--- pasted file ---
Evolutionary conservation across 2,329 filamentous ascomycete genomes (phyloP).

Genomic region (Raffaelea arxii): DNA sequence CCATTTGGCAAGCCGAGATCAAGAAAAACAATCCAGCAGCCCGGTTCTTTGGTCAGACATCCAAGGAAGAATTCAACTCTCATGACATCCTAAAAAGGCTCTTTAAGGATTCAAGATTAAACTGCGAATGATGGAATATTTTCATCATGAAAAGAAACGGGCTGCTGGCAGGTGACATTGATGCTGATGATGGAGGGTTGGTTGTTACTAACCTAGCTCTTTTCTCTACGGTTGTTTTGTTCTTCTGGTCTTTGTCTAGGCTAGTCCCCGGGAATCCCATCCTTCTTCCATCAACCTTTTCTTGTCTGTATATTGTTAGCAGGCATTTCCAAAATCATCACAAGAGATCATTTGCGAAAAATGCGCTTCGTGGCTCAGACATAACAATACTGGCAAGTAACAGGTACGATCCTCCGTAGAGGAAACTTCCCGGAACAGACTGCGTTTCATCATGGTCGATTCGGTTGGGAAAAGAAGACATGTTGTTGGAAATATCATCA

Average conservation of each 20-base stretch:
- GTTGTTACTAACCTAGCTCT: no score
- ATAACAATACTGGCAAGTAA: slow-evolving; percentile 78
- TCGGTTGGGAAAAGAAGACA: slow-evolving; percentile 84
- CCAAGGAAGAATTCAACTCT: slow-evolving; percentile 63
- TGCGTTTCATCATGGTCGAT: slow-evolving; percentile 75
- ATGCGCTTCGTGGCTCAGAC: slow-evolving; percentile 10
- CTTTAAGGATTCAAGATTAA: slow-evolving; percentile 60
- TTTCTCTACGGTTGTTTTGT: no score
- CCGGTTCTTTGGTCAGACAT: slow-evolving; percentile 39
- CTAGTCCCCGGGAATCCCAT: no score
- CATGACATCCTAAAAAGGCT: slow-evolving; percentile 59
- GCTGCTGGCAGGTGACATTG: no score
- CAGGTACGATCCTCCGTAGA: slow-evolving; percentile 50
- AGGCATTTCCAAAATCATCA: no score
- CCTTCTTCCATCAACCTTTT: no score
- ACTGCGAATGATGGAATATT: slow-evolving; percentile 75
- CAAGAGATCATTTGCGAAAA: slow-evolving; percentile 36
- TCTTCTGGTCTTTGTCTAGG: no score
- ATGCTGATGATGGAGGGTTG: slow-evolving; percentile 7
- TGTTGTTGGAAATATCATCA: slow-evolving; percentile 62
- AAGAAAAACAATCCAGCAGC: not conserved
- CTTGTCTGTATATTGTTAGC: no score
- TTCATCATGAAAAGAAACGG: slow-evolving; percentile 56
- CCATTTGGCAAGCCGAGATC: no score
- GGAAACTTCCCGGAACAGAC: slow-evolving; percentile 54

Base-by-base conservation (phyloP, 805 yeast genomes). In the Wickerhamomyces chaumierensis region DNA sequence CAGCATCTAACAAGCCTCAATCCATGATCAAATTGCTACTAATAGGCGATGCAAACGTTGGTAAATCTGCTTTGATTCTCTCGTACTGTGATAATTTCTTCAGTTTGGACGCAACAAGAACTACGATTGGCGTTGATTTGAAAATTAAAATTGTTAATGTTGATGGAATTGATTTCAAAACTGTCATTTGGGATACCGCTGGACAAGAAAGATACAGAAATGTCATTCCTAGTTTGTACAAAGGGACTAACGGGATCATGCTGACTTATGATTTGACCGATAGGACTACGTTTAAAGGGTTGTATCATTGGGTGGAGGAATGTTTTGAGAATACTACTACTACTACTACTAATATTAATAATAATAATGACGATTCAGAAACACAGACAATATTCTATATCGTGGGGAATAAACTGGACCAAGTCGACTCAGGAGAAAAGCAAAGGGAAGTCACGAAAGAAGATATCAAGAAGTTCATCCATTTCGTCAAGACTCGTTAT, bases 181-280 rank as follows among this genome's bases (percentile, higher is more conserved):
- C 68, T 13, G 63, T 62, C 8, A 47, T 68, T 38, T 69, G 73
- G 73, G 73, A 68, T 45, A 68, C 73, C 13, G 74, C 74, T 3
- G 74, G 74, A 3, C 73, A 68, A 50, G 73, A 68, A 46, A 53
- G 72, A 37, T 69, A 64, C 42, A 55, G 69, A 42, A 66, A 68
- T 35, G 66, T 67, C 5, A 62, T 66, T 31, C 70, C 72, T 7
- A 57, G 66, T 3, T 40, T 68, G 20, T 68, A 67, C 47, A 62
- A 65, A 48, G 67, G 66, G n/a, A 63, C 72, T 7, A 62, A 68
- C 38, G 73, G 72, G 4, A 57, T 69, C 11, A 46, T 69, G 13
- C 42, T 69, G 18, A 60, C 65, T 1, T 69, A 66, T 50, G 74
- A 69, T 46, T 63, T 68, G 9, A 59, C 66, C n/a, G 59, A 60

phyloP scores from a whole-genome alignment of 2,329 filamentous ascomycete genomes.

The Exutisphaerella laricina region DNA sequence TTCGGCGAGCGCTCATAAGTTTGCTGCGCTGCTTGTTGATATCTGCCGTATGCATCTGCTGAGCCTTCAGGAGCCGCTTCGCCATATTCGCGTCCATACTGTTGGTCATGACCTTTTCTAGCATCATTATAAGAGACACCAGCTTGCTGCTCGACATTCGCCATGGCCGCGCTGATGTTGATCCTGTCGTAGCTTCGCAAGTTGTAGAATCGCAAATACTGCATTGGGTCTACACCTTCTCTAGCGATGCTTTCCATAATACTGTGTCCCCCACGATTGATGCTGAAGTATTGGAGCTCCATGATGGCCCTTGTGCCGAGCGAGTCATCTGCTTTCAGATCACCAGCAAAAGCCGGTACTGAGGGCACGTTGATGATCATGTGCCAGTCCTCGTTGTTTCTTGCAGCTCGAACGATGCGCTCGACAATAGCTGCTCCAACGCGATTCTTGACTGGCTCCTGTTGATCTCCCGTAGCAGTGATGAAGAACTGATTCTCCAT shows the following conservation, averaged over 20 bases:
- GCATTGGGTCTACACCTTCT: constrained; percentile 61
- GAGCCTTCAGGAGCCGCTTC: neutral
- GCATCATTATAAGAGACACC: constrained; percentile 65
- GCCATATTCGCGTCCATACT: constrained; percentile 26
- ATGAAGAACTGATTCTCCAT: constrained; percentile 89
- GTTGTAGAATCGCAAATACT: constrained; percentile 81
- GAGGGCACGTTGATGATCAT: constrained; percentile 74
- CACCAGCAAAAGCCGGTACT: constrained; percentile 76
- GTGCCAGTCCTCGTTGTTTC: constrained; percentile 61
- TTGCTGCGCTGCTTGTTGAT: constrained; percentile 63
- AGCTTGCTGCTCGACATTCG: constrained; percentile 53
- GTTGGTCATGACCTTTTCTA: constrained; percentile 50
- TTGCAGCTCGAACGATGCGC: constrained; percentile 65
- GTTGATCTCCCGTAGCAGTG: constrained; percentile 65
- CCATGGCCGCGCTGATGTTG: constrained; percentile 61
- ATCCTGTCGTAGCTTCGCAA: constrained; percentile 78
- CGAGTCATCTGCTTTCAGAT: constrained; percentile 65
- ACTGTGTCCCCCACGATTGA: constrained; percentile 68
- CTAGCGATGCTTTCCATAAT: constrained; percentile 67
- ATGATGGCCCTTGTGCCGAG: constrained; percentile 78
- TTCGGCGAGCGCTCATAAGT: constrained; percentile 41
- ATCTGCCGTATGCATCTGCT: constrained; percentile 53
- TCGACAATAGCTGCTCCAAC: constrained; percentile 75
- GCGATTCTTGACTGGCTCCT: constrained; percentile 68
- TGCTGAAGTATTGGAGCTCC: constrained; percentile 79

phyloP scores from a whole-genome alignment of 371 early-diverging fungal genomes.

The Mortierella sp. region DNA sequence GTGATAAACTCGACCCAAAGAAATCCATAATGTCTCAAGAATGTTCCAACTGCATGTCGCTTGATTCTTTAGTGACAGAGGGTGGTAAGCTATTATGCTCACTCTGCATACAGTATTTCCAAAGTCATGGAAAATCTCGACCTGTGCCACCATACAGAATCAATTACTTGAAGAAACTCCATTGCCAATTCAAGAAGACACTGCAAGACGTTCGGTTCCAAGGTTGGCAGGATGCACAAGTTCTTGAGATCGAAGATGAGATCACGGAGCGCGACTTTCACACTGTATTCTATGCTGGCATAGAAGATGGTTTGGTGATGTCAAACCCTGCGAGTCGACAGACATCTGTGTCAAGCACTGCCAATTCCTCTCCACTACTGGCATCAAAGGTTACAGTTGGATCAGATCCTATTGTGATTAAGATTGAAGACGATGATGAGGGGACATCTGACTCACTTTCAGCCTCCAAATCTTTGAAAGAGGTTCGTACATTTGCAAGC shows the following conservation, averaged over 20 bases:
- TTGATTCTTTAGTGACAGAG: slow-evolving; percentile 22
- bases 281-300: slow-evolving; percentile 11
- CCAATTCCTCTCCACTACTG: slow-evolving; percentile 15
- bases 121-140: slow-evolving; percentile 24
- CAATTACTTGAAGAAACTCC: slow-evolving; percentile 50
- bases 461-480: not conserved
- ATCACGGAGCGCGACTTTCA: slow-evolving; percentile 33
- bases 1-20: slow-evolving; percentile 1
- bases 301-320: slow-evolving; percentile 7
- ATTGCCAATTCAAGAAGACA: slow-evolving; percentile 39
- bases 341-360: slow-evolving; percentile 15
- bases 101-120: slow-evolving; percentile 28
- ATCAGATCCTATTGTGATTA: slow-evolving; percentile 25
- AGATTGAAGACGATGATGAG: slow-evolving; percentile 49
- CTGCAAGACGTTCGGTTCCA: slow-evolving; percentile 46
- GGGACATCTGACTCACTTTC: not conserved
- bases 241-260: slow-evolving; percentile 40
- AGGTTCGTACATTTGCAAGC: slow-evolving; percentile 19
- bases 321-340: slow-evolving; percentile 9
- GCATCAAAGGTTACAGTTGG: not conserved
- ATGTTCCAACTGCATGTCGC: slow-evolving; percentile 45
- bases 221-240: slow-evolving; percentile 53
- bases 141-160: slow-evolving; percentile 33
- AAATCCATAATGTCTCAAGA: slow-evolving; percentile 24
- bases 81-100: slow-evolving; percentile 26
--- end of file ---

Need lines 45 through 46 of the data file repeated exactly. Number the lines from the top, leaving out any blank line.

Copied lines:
- GCCATATTCGCGTCCATACT: constrained; percentile 26
- ATGAAGAACTGATTCTCCAT: constrained; percentile 89